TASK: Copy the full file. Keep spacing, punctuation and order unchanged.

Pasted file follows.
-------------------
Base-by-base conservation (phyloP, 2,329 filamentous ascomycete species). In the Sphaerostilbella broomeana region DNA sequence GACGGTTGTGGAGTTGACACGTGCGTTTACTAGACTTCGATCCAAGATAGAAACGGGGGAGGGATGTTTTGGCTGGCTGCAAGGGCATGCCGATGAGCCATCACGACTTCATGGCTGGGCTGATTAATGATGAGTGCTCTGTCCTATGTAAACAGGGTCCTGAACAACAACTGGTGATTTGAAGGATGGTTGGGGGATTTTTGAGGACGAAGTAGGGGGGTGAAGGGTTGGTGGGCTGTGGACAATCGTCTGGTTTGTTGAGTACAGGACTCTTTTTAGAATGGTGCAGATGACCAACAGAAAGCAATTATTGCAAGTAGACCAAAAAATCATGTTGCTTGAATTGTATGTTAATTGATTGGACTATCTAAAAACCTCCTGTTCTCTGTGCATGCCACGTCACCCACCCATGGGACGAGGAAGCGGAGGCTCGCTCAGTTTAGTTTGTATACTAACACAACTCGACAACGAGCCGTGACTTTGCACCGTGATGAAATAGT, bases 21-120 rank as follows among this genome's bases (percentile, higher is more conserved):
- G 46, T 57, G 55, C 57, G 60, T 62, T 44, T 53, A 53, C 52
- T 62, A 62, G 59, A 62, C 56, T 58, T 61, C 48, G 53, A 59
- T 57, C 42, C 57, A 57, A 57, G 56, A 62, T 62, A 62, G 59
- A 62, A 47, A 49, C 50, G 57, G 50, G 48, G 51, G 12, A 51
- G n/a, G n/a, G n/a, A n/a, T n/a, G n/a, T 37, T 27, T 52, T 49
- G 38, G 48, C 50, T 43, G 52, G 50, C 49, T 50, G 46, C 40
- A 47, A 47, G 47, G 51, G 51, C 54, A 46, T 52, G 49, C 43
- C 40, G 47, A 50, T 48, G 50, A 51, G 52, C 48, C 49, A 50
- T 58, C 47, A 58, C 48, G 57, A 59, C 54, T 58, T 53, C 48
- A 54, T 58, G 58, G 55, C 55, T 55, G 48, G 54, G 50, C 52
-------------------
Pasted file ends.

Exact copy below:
Base-by-base conservation (phyloP, 2,329 filamentous ascomycete species). In the Sphaerostilbella broomeana region DNA sequence GACGGTTGTGGAGTTGACACGTGCGTTTACTAGACTTCGATCCAAGATAGAAACGGGGGAGGGATGTTTTGGCTGGCTGCAAGGGCATGCCGATGAGCCATCACGACTTCATGGCTGGGCTGATTAATGATGAGTGCTCTGTCCTATGTAAACAGGGTCCTGAACAACAACTGGTGATTTGAAGGATGGTTGGGGGATTTTTGAGGACGAAGTAGGGGGGTGAAGGGTTGGTGGGCTGTGGACAATCGTCTGGTTTGTTGAGTACAGGACTCTTTTTAGAATGGTGCAGATGACCAACAGAAAGCAATTATTGCAAGTAGACCAAAAAATCATGTTGCTTGAATTGTATGTTAATTGATTGGACTATCTAAAAACCTCCTGTTCTCTGTGCATGCCACGTCACCCACCCATGGGACGAGGAAGCGGAGGCTCGCTCAGTTTAGTTTGTATACTAACACAACTCGACAACGAGCCGTGACTTTGCACCGTGATGAAATAGT, bases 21-120 rank as follows among this genome's bases (percentile, higher is more conserved):
- G 46, T 57, G 55, C 57, G 60, T 62, T 44, T 53, A 53, C 52
- T 62, A 62, G 59, A 62, C 56, T 58, T 61, C 48, G 53, A 59
- T 57, C 42, C 57, A 57, A 57, G 56, A 62, T 62, A 62, G 59
- A 62, A 47, A 49, C 50, G 57, G 50, G 48, G 51, G 12, A 51
- G n/a, G n/a, G n/a, A n/a, T n/a, G n/a, T 37, T 27, T 52, T 49
- G 38, G 48, C 50, T 43, G 52, G 50, C 49, T 50, G 46, C 40
- A 47, A 47, G 47, G 51, G 51, C 54, A 46, T 52, G 49, C 43
- C 40, G 47, A 50, T 48, G 50, A 51, G 52, C 48, C 49, A 50
- T 58, C 47, A 58, C 48, G 57, A 59, C 54, T 58, T 53, C 48
- A 54, T 58, G 58, G 55, C 55, T 55, G 48, G 54, G 50, C 52